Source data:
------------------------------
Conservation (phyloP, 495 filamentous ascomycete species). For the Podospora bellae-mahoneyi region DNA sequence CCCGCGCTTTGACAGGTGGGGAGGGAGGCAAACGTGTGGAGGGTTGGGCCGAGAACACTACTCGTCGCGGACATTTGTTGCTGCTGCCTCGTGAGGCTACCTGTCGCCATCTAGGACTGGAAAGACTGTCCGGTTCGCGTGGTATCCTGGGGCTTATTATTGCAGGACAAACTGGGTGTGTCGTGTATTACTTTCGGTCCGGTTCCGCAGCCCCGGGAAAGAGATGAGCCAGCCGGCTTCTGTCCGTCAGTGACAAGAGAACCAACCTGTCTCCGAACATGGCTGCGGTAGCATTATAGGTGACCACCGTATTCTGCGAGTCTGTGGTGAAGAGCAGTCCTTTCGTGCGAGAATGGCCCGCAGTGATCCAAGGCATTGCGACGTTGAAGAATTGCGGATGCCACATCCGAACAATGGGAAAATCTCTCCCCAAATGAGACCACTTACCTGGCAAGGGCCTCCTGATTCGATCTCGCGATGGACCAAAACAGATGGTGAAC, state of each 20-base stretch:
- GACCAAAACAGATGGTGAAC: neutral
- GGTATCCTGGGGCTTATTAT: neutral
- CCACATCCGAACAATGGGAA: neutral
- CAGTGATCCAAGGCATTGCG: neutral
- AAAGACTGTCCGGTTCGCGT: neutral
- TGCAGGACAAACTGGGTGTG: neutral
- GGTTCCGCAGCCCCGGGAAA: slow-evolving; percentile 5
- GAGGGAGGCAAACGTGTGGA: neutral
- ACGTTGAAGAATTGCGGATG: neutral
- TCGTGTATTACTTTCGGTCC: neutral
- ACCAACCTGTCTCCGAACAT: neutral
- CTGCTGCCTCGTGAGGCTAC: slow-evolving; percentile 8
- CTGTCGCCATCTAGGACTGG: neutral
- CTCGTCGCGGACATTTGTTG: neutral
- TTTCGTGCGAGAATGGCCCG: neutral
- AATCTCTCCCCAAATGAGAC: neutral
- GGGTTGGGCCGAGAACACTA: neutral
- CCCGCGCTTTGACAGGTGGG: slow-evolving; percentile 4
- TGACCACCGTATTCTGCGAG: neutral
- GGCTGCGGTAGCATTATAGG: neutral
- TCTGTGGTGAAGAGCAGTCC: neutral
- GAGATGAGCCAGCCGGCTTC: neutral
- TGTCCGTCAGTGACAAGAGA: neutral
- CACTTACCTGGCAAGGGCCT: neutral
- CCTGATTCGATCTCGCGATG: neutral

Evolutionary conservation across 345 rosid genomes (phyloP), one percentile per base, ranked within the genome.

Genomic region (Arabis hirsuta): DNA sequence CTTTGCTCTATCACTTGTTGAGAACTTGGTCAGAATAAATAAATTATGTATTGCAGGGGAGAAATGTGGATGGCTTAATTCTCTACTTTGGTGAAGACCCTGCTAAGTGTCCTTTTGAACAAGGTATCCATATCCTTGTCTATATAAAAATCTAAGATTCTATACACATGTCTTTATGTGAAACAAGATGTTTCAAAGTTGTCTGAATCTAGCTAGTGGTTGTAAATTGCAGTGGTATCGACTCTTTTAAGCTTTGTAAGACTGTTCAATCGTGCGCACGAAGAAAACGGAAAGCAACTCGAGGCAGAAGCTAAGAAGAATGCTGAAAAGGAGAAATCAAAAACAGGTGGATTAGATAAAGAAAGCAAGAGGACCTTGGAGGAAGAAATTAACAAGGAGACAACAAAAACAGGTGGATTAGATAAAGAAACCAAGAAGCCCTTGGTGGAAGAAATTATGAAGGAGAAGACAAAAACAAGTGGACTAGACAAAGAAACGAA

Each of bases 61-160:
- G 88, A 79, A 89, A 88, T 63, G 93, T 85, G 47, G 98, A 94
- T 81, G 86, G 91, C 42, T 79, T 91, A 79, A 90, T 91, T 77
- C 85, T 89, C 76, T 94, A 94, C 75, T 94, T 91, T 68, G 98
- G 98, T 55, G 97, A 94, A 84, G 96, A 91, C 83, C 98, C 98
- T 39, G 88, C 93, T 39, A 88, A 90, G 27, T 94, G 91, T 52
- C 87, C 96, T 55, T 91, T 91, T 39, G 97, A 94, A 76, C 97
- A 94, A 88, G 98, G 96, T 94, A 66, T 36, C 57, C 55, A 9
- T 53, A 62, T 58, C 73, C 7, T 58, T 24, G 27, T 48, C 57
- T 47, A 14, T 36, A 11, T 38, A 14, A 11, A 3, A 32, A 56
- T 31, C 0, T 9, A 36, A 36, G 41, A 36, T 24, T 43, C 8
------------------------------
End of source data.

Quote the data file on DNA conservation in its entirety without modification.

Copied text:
Conservation (phyloP, 495 filamentous ascomycete species). For the Podospora bellae-mahoneyi region DNA sequence CCCGCGCTTTGACAGGTGGGGAGGGAGGCAAACGTGTGGAGGGTTGGGCCGAGAACACTACTCGTCGCGGACATTTGTTGCTGCTGCCTCGTGAGGCTACCTGTCGCCATCTAGGACTGGAAAGACTGTCCGGTTCGCGTGGTATCCTGGGGCTTATTATTGCAGGACAAACTGGGTGTGTCGTGTATTACTTTCGGTCCGGTTCCGCAGCCCCGGGAAAGAGATGAGCCAGCCGGCTTCTGTCCGTCAGTGACAAGAGAACCAACCTGTCTCCGAACATGGCTGCGGTAGCATTATAGGTGACCACCGTATTCTGCGAGTCTGTGGTGAAGAGCAGTCCTTTCGTGCGAGAATGGCCCGCAGTGATCCAAGGCATTGCGACGTTGAAGAATTGCGGATGCCACATCCGAACAATGGGAAAATCTCTCCCCAAATGAGACCACTTACCTGGCAAGGGCCTCCTGATTCGATCTCGCGATGGACCAAAACAGATGGTGAAC, state of each 20-base stretch:
- GACCAAAACAGATGGTGAAC: neutral
- GGTATCCTGGGGCTTATTAT: neutral
- CCACATCCGAACAATGGGAA: neutral
- CAGTGATCCAAGGCATTGCG: neutral
- AAAGACTGTCCGGTTCGCGT: neutral
- TGCAGGACAAACTGGGTGTG: neutral
- GGTTCCGCAGCCCCGGGAAA: slow-evolving; percentile 5
- GAGGGAGGCAAACGTGTGGA: neutral
- ACGTTGAAGAATTGCGGATG: neutral
- TCGTGTATTACTTTCGGTCC: neutral
- ACCAACCTGTCTCCGAACAT: neutral
- CTGCTGCCTCGTGAGGCTAC: slow-evolving; percentile 8
- CTGTCGCCATCTAGGACTGG: neutral
- CTCGTCGCGGACATTTGTTG: neutral
- TTTCGTGCGAGAATGGCCCG: neutral
- AATCTCTCCCCAAATGAGAC: neutral
- GGGTTGGGCCGAGAACACTA: neutral
- CCCGCGCTTTGACAGGTGGG: slow-evolving; percentile 4
- TGACCACCGTATTCTGCGAG: neutral
- GGCTGCGGTAGCATTATAGG: neutral
- TCTGTGGTGAAGAGCAGTCC: neutral
- GAGATGAGCCAGCCGGCTTC: neutral
- TGTCCGTCAGTGACAAGAGA: neutral
- CACTTACCTGGCAAGGGCCT: neutral
- CCTGATTCGATCTCGCGATG: neutral

Evolutionary conservation across 345 rosid genomes (phyloP), one percentile per base, ranked within the genome.

Genomic region (Arabis hirsuta): DNA sequence CTTTGCTCTATCACTTGTTGAGAACTTGGTCAGAATAAATAAATTATGTATTGCAGGGGAGAAATGTGGATGGCTTAATTCTCTACTTTGGTGAAGACCCTGCTAAGTGTCCTTTTGAACAAGGTATCCATATCCTTGTCTATATAAAAATCTAAGATTCTATACACATGTCTTTATGTGAAACAAGATGTTTCAAAGTTGTCTGAATCTAGCTAGTGGTTGTAAATTGCAGTGGTATCGACTCTTTTAAGCTTTGTAAGACTGTTCAATCGTGCGCACGAAGAAAACGGAAAGCAACTCGAGGCAGAAGCTAAGAAGAATGCTGAAAAGGAGAAATCAAAAACAGGTGGATTAGATAAAGAAAGCAAGAGGACCTTGGAGGAAGAAATTAACAAGGAGACAACAAAAACAGGTGGATTAGATAAAGAAACCAAGAAGCCCTTGGTGGAAGAAATTATGAAGGAGAAGACAAAAACAAGTGGACTAGACAAAGAAACGAA

Each of bases 61-160:
- G 88, A 79, A 89, A 88, T 63, G 93, T 85, G 47, G 98, A 94
- T 81, G 86, G 91, C 42, T 79, T 91, A 79, A 90, T 91, T 77
- C 85, T 89, C 76, T 94, A 94, C 75, T 94, T 91, T 68, G 98
- G 98, T 55, G 97, A 94, A 84, G 96, A 91, C 83, C 98, C 98
- T 39, G 88, C 93, T 39, A 88, A 90, G 27, T 94, G 91, T 52
- C 87, C 96, T 55, T 91, T 91, T 39, G 97, A 94, A 76, C 97
- A 94, A 88, G 98, G 96, T 94, A 66, T 36, C 57, C 55, A 9
- T 53, A 62, T 58, C 73, C 7, T 58, T 24, G 27, T 48, C 57
- T 47, A 14, T 36, A 11, T 38, A 14, A 11, A 3, A 32, A 56
- T 31, C 0, T 9, A 36, A 36, G 41, A 36, T 24, T 43, C 8